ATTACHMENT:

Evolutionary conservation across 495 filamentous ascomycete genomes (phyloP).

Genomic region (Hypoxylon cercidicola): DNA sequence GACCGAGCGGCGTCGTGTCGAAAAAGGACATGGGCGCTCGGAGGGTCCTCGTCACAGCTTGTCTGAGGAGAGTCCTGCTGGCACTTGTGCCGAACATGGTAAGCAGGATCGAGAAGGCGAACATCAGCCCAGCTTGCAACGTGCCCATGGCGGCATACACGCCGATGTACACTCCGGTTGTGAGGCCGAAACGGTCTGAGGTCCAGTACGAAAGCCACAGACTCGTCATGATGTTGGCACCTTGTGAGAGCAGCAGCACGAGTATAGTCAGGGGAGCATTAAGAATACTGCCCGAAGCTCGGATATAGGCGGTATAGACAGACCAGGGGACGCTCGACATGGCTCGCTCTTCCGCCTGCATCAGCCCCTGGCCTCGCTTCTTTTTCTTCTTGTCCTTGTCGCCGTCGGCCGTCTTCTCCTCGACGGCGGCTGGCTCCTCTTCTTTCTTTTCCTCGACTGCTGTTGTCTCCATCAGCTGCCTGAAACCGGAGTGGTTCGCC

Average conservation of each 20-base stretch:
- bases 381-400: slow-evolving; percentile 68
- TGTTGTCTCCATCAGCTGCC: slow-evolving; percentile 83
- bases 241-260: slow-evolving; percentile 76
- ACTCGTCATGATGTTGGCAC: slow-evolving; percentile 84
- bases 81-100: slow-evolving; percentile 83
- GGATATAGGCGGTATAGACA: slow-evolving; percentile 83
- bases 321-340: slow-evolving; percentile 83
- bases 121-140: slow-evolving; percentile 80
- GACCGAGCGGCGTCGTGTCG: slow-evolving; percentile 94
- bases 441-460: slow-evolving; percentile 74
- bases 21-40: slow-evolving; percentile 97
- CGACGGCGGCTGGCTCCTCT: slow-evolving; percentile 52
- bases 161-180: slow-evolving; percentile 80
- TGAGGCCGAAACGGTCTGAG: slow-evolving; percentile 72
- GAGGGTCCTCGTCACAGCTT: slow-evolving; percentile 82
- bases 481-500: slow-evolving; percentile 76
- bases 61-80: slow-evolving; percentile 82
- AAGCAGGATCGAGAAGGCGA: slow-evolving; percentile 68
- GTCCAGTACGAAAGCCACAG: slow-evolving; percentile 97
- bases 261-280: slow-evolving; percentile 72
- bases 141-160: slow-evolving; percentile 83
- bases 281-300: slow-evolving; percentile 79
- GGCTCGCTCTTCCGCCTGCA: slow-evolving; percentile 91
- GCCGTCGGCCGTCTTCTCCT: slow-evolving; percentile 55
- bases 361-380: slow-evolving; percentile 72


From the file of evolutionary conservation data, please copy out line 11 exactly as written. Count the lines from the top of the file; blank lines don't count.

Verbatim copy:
- bases 121-140: slow-evolving; percentile 80